Snow removal in Anchorage during the historic snowfall of December was the topic of a work session of the Anchorage Assembly on Thursday.
Anchorage had the wettest December on record, with 41.2 inches of snow, combined with the fact that the snow was heavy and there were high winds that created drifting berms. It was the second snowiest December on record, coming up just shows of the 41.6 inches in December of 1955.
Members of the Mayor Dave Bronson administration gave a report to members present at the work session that included these points, among others:
- Crews continuing to work night and day, round the clock, widening the streets.
- Crews are doing snow hauling right now. There is a limit on where snow can be dumped, which needs to be addressed by the Assembly.
- The city brought on some additional crews to help with snow in cul-de-sacs, normally something they don’t work on until spring.
- Focus right now is on doing snow hauling around the 34 elementary schools, as school starts Monday.
- As of Thursday, the city and contractors have hauled 25,000 truckloads of snow, equalling almost 1/2 million cubic yards, and averaging 1,600 loads a day.
- Normally, the municipality hauls 6,000 truckloads a year, but there have been 6,600 truckloads hauled already in 2023.
- There are 30 graders, and on average day 25-28 are operating, with others in for maintenance.
- The city has been able to hire more people. It started off with 50-60 , now up to 72 in the snow-removal work. The city is also using contractors.
- The city has brought in more trucks to haul snow. The city has contracted with side-dump trucks, which can hold more snow.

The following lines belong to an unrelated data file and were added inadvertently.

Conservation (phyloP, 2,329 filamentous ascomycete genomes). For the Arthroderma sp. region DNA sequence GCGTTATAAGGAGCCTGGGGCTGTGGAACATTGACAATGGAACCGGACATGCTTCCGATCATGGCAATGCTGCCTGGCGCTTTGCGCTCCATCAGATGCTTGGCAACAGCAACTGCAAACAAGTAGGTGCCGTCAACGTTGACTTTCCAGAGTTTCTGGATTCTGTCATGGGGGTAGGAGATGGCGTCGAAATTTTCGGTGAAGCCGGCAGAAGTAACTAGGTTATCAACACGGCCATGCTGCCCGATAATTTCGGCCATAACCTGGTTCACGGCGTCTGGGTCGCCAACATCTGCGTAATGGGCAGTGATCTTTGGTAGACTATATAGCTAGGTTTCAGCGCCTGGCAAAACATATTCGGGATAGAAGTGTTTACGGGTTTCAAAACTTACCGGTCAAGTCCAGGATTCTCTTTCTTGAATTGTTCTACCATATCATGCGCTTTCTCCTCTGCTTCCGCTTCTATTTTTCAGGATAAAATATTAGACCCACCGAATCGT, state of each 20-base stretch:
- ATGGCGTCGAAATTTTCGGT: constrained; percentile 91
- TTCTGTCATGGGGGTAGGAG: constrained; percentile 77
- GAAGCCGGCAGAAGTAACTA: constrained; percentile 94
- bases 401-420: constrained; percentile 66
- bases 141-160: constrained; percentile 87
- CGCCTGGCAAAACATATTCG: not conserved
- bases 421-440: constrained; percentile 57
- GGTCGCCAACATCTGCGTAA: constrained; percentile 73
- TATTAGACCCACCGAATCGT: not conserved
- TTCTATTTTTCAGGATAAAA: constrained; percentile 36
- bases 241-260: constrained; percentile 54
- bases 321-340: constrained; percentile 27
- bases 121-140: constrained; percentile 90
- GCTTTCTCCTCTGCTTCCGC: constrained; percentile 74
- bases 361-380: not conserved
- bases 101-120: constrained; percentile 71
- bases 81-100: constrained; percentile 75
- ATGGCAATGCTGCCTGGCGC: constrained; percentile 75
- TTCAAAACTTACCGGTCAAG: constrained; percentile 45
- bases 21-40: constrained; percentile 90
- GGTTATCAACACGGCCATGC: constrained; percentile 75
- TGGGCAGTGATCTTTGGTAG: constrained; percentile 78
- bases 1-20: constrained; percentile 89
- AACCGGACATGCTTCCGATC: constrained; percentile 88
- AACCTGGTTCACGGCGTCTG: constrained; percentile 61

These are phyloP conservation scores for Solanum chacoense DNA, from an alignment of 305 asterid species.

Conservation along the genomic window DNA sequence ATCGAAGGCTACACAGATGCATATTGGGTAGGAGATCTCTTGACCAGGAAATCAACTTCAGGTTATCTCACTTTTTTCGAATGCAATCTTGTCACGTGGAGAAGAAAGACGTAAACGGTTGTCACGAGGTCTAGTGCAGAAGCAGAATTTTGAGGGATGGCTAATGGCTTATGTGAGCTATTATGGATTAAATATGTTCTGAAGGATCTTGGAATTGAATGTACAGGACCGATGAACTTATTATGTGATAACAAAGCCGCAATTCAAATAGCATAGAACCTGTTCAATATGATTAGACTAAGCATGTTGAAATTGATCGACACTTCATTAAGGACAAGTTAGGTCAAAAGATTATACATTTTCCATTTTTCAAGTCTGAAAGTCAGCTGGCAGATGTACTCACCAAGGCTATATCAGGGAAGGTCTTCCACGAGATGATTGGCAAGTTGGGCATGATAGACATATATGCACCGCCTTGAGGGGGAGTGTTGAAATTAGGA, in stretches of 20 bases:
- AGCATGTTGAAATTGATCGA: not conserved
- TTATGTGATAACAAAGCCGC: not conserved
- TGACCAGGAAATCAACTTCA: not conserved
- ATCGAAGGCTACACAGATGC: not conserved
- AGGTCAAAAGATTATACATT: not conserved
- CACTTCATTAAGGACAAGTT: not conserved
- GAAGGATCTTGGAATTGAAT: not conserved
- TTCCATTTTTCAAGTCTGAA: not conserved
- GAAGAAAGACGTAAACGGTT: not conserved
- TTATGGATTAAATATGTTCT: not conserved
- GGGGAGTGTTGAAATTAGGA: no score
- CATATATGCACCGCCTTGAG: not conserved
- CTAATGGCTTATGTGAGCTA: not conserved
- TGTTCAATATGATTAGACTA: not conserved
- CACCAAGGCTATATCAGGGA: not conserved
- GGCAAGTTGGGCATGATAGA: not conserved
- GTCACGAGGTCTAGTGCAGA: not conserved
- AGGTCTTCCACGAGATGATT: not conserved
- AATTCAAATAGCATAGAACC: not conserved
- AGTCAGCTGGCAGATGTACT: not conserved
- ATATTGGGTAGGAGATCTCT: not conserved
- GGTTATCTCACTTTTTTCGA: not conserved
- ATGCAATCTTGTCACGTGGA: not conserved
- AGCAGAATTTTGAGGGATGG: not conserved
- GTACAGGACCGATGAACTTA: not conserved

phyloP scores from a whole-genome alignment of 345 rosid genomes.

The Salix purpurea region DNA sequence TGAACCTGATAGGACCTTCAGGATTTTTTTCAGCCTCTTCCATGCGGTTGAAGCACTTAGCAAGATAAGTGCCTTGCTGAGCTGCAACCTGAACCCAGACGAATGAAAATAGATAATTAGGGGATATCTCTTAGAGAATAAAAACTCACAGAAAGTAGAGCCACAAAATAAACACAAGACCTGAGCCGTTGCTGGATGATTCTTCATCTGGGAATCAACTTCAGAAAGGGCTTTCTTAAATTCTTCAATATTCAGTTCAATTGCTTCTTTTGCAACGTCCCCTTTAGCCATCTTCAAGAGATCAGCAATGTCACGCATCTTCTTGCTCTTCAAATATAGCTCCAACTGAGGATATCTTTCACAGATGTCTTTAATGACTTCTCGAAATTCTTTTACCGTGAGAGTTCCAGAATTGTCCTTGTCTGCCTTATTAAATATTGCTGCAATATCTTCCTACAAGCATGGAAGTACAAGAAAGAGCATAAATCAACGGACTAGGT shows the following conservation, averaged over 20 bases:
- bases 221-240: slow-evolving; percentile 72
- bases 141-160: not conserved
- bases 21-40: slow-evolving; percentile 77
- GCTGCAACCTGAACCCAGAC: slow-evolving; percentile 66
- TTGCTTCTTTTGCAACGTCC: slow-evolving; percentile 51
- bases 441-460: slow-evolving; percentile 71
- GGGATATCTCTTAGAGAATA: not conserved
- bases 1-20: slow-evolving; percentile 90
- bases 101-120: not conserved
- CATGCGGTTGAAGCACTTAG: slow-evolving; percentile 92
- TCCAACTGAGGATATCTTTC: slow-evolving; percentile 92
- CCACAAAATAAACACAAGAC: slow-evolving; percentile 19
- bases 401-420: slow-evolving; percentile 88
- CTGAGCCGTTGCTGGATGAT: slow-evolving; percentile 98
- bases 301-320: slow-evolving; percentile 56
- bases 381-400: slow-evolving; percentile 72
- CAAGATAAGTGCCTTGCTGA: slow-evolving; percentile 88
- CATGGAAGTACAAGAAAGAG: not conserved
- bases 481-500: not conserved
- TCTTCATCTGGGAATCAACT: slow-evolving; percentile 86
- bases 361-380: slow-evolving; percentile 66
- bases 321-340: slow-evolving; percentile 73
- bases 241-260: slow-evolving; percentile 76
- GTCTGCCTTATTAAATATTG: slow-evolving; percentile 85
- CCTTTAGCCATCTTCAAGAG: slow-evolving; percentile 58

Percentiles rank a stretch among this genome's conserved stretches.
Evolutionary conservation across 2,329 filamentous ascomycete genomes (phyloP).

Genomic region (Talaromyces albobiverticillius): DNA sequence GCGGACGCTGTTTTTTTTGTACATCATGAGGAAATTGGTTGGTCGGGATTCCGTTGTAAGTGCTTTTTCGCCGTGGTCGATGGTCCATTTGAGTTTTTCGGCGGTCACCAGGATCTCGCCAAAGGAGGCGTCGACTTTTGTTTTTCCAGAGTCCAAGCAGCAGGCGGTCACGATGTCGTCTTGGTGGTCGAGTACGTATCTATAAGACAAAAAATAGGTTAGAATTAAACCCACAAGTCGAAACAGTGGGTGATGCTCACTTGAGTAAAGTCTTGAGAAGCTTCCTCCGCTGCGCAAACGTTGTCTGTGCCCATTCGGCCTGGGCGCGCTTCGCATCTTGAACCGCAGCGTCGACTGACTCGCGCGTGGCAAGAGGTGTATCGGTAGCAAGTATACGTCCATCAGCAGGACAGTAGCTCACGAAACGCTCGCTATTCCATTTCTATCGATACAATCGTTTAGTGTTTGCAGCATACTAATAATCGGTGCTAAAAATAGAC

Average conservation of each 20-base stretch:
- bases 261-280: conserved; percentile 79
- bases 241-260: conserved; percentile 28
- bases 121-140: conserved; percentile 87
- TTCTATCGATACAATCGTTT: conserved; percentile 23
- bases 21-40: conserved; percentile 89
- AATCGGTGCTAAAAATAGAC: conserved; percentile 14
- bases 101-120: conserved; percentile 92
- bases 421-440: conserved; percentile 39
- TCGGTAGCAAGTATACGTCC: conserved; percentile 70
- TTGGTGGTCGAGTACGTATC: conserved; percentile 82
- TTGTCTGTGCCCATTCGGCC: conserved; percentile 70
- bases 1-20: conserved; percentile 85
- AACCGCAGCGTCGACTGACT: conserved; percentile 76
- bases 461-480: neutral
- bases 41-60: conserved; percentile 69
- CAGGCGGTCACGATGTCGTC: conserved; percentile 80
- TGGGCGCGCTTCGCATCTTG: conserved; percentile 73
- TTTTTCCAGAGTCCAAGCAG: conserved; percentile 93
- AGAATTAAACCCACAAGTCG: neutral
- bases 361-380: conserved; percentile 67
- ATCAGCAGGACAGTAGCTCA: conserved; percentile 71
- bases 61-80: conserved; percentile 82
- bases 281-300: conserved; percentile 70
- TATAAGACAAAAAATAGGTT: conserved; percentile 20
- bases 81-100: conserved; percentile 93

- The city has one equipment tech position it has not been able to fill. “We can’t find qualified candidates.”
- The city doesn’t lack basic regular parts, but that situation is changing quickly, as across the country other entities are using same type of equipment and have faces snowy conditions.
- The administration is working with the State for getting more snow dump sites, trying to limit the distance drivers must travel as they haul snow.
- The administration has a draft ordinance to allow more private snow dump sites, for properties that are at least 30,000 square feet, and there would be snow dump height restrictions and other permitting issues that would need to be ironed out. There are not enough snow dump sites currently in the city for city, state, and private contractors who are clearing everything from roads to parking lots.
- Typically, the city has an 84-hour plow-out goal for streets and neighborhoods. But that has a specific meaning: After is snows four inches, the city plows all major streets, and then will go into neighborhoods, which is when the 84-hour clock starts. But if it snows another four inches, the city will continue to clear streets and connectors, and may not get to neighborhoods.
- The 84-hour rule does not apply to neighborhoods east of Lake Otis or in Eagle River.